Thomas E. Hartman, MD, a diagnostic radiologist and researcher at the Mayo Clinic in Rochester, Minn., agrees that as exciting as the preliminary results are, they probably don’t provide enough information for the groups that make screening recommendations to do so at this time. He says more results from the study still need to be published, adding that the investigators who were running the NLST published the initial results of the mortality reduction, but it will probably be “at least a few months until the initial results of the study make it into the literature. I could be surprised, but I don’t expect we will have answers to all the questions and have enough information for the regulatory bodies to make a decision within the next few months.”
Hartman says it’s better for the panels that make screening recommendations to gather all the information they need than to rush a recommendation and “it ends up being controversial over whether it is really appropriate. If we can take a step back and analyze the data fully, we can get to the point where we make correct recommendations and hopefully don’t run into problems.”
It won’t be easy, Hartman says, because the panels will be under some pressure—especially because the results were so encouraging. “It will definitely be a balancing act on how fast we can get the information out and how much pressure these organizations feel to act.” (In 2009, the U.S. Preventive Services Task Force [USPSTF] caused an uproar when it recommended against routine mammograms for women younger than the age of 50, saying it is not worth subjecting some patients to unnecessary biopsies, radiation, and stress.)
Among the questions that will need to be answered regarding lung cancer screening are the following: Who should be screened? At what ages and what intervals? Screening CTs are more costly than conventional x-rays or mammograms, so is it cost-effective to screen a large population with CT? Who pays if screening is recommended? What about the effects of radiation from CT screening? Low-dose CT scans expose patients to considerably more radiation than standard chest x-rays, so do we know enough about the cumulative risks of such scans and whether they would balance out the benefits of the information they provide? Also, more scans mean more false positives, and once a suspicious lesion is discovered, can it be ignored?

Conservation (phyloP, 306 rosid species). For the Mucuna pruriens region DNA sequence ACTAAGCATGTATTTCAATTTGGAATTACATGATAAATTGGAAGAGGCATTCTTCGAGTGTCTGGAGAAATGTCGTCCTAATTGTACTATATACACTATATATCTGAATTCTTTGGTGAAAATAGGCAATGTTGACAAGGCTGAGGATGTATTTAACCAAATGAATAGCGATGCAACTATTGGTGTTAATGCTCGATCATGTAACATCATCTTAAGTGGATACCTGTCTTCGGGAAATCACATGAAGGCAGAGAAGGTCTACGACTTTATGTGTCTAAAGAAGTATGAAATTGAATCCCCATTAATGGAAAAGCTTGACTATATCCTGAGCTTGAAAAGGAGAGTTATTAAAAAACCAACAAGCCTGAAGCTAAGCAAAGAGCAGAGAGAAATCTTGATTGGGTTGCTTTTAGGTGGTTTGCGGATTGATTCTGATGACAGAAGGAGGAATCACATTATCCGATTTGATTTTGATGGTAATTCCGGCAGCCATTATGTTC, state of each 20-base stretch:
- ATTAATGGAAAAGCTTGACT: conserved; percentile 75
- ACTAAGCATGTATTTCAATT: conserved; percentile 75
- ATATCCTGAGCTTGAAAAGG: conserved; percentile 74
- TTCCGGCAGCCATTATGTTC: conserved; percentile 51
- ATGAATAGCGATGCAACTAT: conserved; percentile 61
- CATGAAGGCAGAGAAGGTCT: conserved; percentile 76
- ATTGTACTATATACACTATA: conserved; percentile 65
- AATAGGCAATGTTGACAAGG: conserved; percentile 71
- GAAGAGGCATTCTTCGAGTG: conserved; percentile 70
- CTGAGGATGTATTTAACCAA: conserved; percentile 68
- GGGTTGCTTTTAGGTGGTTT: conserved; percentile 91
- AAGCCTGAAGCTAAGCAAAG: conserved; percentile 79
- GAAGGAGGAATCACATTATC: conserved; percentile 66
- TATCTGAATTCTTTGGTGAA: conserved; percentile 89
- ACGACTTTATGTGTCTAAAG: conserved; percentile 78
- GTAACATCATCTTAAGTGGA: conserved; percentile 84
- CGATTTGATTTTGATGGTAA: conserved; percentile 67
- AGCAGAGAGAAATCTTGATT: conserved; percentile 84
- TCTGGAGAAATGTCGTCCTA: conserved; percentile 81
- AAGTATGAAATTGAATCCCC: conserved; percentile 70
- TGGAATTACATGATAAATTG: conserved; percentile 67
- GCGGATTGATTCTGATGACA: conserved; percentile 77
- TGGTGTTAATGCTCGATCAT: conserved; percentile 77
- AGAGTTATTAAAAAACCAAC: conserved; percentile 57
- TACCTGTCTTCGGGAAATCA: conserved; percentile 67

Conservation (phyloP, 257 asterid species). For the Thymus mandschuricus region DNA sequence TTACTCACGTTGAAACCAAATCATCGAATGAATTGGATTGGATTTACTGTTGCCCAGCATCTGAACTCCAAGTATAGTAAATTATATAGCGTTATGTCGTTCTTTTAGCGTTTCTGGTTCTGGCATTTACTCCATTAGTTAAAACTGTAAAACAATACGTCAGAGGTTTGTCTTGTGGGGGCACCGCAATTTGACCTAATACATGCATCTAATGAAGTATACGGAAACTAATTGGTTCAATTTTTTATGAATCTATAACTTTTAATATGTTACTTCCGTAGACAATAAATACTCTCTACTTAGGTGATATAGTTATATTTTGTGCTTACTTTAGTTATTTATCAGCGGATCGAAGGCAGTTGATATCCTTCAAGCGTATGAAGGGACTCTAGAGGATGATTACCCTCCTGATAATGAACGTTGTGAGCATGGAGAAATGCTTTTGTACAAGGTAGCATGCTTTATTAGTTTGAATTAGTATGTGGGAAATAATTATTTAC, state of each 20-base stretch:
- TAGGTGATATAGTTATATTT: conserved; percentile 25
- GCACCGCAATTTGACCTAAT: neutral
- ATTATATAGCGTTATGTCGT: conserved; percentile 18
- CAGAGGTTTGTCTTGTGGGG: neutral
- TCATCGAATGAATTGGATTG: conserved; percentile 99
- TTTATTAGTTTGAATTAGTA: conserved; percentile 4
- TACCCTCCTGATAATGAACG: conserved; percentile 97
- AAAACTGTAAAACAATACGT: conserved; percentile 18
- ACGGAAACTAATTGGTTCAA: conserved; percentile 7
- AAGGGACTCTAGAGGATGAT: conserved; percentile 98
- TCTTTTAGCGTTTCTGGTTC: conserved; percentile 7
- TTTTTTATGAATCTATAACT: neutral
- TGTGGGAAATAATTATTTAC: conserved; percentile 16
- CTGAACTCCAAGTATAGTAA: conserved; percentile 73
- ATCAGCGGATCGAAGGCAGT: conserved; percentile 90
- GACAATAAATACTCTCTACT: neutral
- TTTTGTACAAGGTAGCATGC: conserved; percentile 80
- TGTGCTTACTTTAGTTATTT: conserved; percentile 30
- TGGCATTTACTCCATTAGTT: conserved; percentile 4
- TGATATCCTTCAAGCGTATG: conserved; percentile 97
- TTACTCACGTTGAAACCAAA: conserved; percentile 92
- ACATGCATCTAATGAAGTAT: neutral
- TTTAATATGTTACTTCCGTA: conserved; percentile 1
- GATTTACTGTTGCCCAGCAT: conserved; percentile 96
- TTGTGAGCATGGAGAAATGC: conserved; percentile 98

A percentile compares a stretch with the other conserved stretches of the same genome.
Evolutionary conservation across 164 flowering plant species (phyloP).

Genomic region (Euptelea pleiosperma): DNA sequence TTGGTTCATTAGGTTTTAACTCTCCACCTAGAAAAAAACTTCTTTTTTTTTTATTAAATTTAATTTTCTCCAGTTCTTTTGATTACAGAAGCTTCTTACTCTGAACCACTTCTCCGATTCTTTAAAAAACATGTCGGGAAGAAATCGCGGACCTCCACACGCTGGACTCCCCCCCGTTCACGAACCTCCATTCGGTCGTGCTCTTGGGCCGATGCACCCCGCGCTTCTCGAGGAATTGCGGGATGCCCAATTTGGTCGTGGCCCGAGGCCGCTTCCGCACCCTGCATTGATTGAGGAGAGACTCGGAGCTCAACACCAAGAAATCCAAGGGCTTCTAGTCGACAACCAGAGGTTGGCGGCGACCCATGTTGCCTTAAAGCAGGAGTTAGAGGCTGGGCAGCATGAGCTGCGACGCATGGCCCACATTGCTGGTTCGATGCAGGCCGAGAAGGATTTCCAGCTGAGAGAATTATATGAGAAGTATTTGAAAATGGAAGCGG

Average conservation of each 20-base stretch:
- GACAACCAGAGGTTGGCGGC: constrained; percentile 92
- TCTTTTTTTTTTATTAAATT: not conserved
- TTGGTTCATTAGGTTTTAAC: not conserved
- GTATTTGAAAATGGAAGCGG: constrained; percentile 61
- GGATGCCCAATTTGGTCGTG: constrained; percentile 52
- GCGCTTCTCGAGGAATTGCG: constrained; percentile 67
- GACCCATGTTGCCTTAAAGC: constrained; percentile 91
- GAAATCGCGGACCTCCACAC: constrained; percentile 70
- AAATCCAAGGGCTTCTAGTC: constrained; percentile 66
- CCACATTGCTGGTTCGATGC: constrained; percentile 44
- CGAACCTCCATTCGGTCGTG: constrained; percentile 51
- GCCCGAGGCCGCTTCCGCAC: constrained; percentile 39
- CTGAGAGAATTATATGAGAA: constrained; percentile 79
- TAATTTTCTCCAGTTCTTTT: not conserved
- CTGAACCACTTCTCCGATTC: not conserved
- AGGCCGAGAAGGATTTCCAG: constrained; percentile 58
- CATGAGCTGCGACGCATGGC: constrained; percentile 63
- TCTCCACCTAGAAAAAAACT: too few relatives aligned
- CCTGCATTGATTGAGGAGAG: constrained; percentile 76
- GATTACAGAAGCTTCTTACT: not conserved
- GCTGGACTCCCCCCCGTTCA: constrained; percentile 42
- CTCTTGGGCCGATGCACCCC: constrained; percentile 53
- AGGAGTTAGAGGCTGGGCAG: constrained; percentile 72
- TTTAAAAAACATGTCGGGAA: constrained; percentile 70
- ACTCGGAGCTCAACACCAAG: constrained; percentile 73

This NLST looked only at current and former heavy smokers, those who had used cigarettes for at least 30 “pack years.” That is, they smoked an average of at least one pack per day for 30 years, which also means they could have smoked two packs per day for 15 years or three packs per day for 10 years. All the participants were between the ages of 55 and 74 when they were enrolled in the study.
“That is a relatively well-defined group of patients,” Hartman says. But what about someone who is aged 50 and smoked for 25 pack years, Hartman asks, or someone aged 45 who smokes three packs per day? “Would they have the same benefit of CT screening? We don’t know. Is there anything this study and other prior studies can say about them? Obviously there will be some additional discussion,” he says.
It is important, Hartman says, to remember that nonsmokers can die of lung cancer, and they were not included in this trial. “There’s no information we can glean about them from this study. One of the dangers is that’s easy to say if it works in one group, it should apply to another, but it just doesn’t transfer like that. It’s very important that people realize for this study group, CT screening has been shown to be beneficial, but that doesn’t mean we can extrapolate that to every smoker or people exposed to secondhand smoke.”
As more data are released, says Kazerooni, the panels making screening recommendations will have to look closely at whether there were groups where the mortality was reduced more than others. “Are there some subgroups where screening didn’t have as great an effect?” she asks.